A banner featuring the logo of Palantir Technologies (PLTR) is seen at the New York Stock Exchange (NYSE) on the day of their initial public offering (IPO) in Manhattan, New York City, U.S., September 30, 2020.
Andrew Kelly | Reuters
Shares of Palantir slid more than 14% Wednesday after Morgan Stanley downgraded the stock to underweight from equal weight.
The firm said the company is trading at a “significant premium” compared to its peers, with its stock more than doubling since it went public Sept. 30.
“With PLTR up 155% since listing with very little change in the fundamental story, the risk/reward paradigm shifts decidedly negative for the shares,” the analysts wrote.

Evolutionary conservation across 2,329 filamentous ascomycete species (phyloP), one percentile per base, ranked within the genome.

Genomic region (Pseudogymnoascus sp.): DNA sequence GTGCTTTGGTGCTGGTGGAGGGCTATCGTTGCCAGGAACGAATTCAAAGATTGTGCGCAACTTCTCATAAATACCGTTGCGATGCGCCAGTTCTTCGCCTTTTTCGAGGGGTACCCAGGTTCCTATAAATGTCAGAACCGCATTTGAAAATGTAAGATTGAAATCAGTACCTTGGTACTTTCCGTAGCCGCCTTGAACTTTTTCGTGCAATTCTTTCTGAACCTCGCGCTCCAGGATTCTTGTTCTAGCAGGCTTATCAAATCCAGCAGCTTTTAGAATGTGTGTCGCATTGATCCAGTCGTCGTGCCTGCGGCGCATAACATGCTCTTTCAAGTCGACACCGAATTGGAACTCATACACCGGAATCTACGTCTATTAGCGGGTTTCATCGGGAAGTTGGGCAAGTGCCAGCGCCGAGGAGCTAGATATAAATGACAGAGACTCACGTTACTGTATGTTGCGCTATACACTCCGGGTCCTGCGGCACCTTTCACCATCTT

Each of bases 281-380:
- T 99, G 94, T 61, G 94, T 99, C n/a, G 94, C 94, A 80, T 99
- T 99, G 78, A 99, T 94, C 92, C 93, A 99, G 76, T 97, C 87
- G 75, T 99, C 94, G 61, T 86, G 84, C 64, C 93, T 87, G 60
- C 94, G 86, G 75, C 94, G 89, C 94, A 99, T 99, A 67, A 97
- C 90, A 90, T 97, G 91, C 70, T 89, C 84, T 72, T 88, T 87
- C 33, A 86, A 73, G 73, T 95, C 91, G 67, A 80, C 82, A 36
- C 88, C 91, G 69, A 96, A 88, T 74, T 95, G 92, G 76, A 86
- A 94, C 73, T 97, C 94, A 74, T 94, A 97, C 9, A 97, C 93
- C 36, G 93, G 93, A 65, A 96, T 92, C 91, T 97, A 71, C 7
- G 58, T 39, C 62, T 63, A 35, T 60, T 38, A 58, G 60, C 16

Co-founded in 2003 by tech investors Peter Thiel and Joe Lonsdale, CEO Alex Karp, and others, Palantir provides data analytics software and services to government agencies, including the Defense Department, the U.S. Food and Drug Administration and the intelligence community. It also sells to companies like aircraft manufacturer Airbus and energy producer BP.
Last month, the company reported its first earnings announcement since going public. The company said its new contracts in third quarter included a $91 million deal with the U.S. Army, a $36 million contract with the National Institutes of Health $36 million and a $300 million renewal with an aerospace customer.
“While strong 3Q20 results highlighting sustained momentum in the government vertical, accelerating growth in the enterprise and record margins of +25% represented a slight fundamental uptick versus initial expectations – we believe much of incremental move since 3Q20 results (shares +75% over the past 2.5 weeks) are likely related to factors outside of fundamentals, including strong retail long-interest squeezing strong institutional short-interest,” Morgan Stanley analysts wrote.
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